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Q&A: The future of Africa’s power sector

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Q&A: The future of Africa’s power sector

Kari Mugo

02 Apr 2020

5min min read
  • Energy policy--Developing countries
  • Renewable energy sources--Technological innovations

Rose M. Mutiso, an energy sector expert, discusses prospects for the future of Africa’s power sector as the continent seeks to bridge both its energy access and development gaps. Mutiso is the research director at Energy for Growth Hub, where she works alongside global experts, finding solutions for energy deficits in developing countries. She is also the co-founder and CEO of the Mawazo Institute, which supports the next generation of female scholars and thought leaders in East Africa.

KM: How did you become involved or interested in the technology and policy dimensions of the power sector?

RM: I studied Applied Physics and during my PhD, I was researching materials that could be used for next generation solar cells, batteries and other energy applications. I came into energy from this scientific perspective, but quickly realised how influential energy is to our lives, underpinning our economic growth and quality of life. As a scientist, I became intrigued with how I could influence the energy space and gravitated towards the power sector, which is the electricity part of energy.

Electricity is basically the flow of electrons, yet this simple thing becomes vastly complicated because of the diverse political, economic, environmental, and social factors that come into play when it comes to making, moving, and using electrons.

KM: In your TED Talk you discuss energy poverty on the continent. To begin with, what do we mean when we say ‘energy poverty?’

RM: A big part of what people are referring to when they say energy poverty, is people without access to clean, affordable, and sustainable cooking fuels who rely on things like charcoal and kerosene to cook. This kind of energy poverty is unique in that it impacts poor women primarily and still receives low priority on the global stage.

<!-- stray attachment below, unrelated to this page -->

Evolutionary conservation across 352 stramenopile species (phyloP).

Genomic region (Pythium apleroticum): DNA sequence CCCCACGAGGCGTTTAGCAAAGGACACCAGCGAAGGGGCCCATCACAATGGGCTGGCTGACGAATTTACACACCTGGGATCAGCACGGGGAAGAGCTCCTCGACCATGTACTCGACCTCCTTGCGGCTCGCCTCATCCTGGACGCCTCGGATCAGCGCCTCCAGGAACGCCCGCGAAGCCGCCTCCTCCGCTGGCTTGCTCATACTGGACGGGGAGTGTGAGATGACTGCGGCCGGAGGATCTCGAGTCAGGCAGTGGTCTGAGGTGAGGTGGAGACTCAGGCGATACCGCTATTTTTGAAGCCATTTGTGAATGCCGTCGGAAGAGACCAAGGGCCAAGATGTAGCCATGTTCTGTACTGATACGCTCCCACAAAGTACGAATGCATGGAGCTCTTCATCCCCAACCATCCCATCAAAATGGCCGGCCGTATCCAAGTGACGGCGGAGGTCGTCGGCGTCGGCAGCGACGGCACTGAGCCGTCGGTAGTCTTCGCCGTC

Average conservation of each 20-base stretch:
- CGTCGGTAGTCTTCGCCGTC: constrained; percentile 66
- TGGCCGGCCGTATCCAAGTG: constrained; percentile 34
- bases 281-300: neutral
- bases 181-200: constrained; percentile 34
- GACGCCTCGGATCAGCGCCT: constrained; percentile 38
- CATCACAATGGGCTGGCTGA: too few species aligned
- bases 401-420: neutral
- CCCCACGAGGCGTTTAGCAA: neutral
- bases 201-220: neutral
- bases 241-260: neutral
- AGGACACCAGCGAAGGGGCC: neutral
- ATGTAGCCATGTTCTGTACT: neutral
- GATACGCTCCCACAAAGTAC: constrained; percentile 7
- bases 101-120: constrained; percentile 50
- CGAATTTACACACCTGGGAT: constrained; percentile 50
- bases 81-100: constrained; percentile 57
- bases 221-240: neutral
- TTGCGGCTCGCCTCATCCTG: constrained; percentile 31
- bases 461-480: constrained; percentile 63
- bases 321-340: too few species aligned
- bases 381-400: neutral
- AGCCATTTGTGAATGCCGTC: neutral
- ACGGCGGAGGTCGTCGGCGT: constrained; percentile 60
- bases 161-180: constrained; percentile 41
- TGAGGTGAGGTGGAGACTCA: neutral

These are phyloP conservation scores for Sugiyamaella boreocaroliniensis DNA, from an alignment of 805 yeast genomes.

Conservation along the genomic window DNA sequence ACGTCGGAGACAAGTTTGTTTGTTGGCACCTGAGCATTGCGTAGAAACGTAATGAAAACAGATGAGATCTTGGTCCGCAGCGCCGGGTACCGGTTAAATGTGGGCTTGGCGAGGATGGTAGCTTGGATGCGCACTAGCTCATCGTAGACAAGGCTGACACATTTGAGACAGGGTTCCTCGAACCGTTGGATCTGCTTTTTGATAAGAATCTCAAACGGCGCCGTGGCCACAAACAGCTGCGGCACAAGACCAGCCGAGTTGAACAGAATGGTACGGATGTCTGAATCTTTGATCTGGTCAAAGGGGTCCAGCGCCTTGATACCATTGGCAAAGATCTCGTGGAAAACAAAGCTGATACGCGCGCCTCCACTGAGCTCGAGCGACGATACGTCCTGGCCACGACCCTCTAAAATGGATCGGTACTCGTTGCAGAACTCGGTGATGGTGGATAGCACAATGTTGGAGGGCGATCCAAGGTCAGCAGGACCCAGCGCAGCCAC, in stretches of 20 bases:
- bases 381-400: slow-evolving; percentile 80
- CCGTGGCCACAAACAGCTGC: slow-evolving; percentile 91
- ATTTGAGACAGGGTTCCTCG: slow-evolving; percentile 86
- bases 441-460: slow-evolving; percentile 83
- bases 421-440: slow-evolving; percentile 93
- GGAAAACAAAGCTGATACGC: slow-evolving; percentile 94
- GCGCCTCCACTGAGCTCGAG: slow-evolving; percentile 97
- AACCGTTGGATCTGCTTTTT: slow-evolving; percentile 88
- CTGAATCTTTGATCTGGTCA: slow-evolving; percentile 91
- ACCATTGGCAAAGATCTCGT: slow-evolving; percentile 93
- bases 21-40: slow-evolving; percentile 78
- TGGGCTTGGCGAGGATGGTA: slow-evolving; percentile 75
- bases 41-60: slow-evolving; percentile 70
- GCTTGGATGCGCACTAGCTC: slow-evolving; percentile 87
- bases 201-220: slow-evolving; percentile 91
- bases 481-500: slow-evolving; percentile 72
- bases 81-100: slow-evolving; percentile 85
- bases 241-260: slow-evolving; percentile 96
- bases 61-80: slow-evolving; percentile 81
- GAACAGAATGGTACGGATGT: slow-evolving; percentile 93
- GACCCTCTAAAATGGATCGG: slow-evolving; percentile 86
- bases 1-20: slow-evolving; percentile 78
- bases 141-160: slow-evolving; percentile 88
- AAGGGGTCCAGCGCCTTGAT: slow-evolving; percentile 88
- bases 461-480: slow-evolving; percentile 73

My work on energy poverty, however, relates to lack of access to electricity, an old idea dating back to the early days of electrification. One of the more famous examples is the United States' push in the 1930s to electrify rural households, going from about 10% electrification rate to universal electrification in a few decades. This idea has prevailed for most of the 20th century, with countries prioritising electrification as an anti-poverty tool. Africa has also been on the electrification bandwagon since its post-independence days when many African governments made electrification a priority, to improve citizens’ lives and power post-independence industrialisation. These efforts, however, had mixed results and often resulted in white elephant projects marred by corruption and mismanagement.

KM: There is increased momentum around solving energy poverty today. What are some of the reasons behind this?

RM: Just under one billion people still don’t have access to electricity today. Most of these people live desperately poor lives in sub-Saharan Africa and in South Asia. This is a big social imperative for people like me. At the same time, during the push for the Sustainable Development Goals (SDGs), we saw energy access formally integrated into this development agenda for the first time, drawing attention to the ‘left behind’ who still don’t have access to electricity or clean cooking, reigniting momentum around closing the gap.

KM: As governments consider their energy investments, where do you think the most economic gains are to be made -  by investing in industry first, or the electrification of households?

RM: That’s a tricky question and it’s very nuanced. We know from experiences from other parts of the world that there is a strong correlation between electrifying productive centers such as industries, and that these gains do flow back to everyday people in the form of jobs and increased income. However, we still see a lot of people in sub-Saharan Africa completely left behind, living both in the dark and in abject poverty.